HB 12-1155 Improvements in College Completion
House Bill 12-1155
Testimony to the House Education Committee
Frank Waterous, Senior Policy Analyst
February 29, 2012
My name is Frank Waterous, and I am a senior policy analyst with the Bell Policy Center. The Bell is a non-partisan, non-profit research and policy organization, founded on progressive values and dedicated to expanding opportunity for all Coloradans.
The Bell Policy Center is not able to support House Bill 12-1155, "Improvements in College Completion," in its current form. While the bill includes several provisions that will positively contribute to increased post-secondary student success, it also contains other provisions about which we have significant concerns. This is particularly true regarding the bill's proposed limitation on need-based financial aid eligibility.
Let me start by outlining what we like about HB 1155. First, the bill's focus on clarifying and aligning the state's remedial education and admissions policies is an important step forward. Within this area, we especially support the idea of differentiating basic-skills mathematics requirements based on the student's intended program of study. For too many students, being required to demonstrate a mathematics proficiency that is neither associated with nor necessary for their career path is a significant barrier to post-secondary success.
Second, the bill's requirement that data on students' post-secondary enrollment, placement, persistence and completion be provided to the school districts from which they graduated is very positive, and one that we wholeheartedly support. This sharing of data will assist Colorado in achieving our ongoing P-20 education alignment goals, and will bolster school districts' ability to implement data-driven continuous-improvement efforts that will ensure that more students are prepared for post-secondary success.
Third, we believe that the concept of "supplemental academic instruction" contained in the bill is consistent with best practices identified in the research regarding the value of allowing students to address limited academic deficiencies while continuing to make progress in college-level coursework. Helping students to get the additional academic support they need without being required to take a full basic-skills course draws on the important instructional concepts of modularization and contextualization, and will contribute to improved college completion.
So what's not to like about HB 1155? Several items are problematic for us, on which we would welcome amendments. First, although the bill indicates that both basic-skills credits and supplemental academic instruction credits will be COF-stipend-eligible, only basic-skills credits will not count against a student's lifetime COF limit. We believe that this inconsistency should be corrected. As a matter of policy, both basic-skills credits and supplemental academic instruction credits should be exempted from counting against the student's lifetime COF limit. This is especially true because, as a matter of practice, the lack of such an exemption could unintentionally dissuade students from wanting to take these credits, thereby keeping them from receiving the additional instruction they need for academic success.
Second, while we support the bill's call for an analysis of the effects of any potential modifications to COF stipend amounts and credit-hour limitations, we do not understand why the bill would require the COF lifetime limit to be lowered from 145 to 140 credit hours before the outcomes of that analysis are known. It would seem far more prudent to conduct the analysis of lowering the COF limit first, thereby identifying both the positive and negative effects of any change prior to implementing any new policy.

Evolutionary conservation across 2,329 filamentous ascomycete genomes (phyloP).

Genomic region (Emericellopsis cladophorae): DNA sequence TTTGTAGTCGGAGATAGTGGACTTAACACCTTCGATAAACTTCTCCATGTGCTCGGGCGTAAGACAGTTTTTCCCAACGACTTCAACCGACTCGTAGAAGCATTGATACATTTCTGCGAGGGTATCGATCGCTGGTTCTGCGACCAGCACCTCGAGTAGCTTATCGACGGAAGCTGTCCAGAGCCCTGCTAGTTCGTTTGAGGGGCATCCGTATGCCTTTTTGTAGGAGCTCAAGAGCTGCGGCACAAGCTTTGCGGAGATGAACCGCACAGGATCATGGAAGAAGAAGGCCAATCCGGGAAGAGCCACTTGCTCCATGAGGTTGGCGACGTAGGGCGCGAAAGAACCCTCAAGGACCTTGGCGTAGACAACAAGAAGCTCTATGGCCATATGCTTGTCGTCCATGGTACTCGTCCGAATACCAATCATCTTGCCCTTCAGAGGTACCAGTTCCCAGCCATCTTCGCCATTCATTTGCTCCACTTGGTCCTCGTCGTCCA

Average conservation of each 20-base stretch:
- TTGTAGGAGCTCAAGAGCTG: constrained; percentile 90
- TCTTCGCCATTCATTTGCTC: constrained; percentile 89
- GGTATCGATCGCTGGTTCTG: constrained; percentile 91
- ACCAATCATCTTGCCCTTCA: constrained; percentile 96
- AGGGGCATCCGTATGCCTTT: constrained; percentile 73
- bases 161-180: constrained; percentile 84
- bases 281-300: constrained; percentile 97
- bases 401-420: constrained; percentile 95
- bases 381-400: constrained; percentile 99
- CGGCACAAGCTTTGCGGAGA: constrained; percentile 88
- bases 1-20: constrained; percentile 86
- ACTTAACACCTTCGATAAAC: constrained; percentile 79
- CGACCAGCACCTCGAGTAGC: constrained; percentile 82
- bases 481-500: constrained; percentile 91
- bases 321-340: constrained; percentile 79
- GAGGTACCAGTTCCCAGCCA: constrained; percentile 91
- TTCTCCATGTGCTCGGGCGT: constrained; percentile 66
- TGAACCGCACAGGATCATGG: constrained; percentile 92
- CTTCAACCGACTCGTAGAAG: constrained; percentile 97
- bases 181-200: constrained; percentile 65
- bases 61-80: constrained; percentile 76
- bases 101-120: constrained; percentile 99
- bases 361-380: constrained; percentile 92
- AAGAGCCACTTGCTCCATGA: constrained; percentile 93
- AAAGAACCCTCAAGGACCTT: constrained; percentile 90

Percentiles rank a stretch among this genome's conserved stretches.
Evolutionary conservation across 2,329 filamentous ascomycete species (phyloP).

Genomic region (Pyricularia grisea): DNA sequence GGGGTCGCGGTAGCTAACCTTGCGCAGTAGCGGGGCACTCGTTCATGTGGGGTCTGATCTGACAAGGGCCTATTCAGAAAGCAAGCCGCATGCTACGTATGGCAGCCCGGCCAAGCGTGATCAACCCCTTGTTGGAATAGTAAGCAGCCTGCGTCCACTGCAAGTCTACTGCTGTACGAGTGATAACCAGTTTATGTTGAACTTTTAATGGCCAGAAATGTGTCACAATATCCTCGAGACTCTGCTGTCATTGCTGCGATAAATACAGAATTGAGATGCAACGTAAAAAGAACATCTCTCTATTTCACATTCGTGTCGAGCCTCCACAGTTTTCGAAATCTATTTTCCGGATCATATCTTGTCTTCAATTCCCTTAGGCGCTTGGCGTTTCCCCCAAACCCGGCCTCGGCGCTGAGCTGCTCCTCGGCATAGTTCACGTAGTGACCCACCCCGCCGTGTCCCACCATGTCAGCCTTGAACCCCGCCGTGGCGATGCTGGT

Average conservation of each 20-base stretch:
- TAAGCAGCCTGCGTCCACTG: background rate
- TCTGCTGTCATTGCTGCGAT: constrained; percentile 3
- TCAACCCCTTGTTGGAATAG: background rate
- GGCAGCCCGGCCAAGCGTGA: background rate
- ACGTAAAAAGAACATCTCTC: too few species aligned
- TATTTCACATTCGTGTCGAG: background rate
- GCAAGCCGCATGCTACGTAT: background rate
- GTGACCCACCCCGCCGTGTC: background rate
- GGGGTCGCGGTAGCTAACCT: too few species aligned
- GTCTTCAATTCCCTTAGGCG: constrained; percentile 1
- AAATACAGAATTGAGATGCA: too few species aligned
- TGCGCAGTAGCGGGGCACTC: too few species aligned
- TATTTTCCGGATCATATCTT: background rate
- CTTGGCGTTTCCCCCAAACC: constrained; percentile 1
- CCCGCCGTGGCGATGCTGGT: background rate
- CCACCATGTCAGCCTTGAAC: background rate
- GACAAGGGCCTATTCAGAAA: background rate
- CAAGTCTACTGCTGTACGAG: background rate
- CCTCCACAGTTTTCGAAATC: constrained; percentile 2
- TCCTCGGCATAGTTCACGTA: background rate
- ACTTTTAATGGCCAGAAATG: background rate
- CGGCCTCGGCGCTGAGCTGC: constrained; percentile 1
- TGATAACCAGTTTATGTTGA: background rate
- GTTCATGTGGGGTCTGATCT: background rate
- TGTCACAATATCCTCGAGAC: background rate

Third, and most urgently, we are particularly concerned with the bill's provision limiting students' lifetime eligibility for state-funded, need-based financial aid to 140 credit hours. We know of no evidence from the research suggesting that restricting eligibility for financial aid in such a way is an effective inducement for improved or accelerated college completion. In fact, we are concerned that such a policy might have just the opposite effect, actually discouraging students from entering post-secondary programs or persisting toward completion. The mixed message that it conveys is very problematic at a time when we are trying to encourage more students, including working adults and those who may have left college prior to earning a credential, to upgrade their educational attainment and workforce skills. We urge you to remove this provision, or to at least require that it be thoroughly analyzed before any change is made so that its positive and negative consequences can be better understood.
In closing, the Bell Policy Center believes that certain provisions of House Bill 12-1155 have the potential to increase post-secondary student success in our state, while others could work against this important goal. As a result, without amendments – particularly related to limiting students' eligibility for state-funded need-based financial aid – we are unable at this time to support the bill, but stand ready to work with all those involved to craft changes that address our concerns and strengthen the legislation.
Finally, we want to thank Representative Massey for bringing the bill to you, and for what we know is his sincere commitment to helping more of Colorado's students succeed. We also thank the committee for the opportunity to share our testimony with you today. If you have any questions, or if I can provide further information, please call me at 303-297-0456 or email me at firstname.lastname@example.org.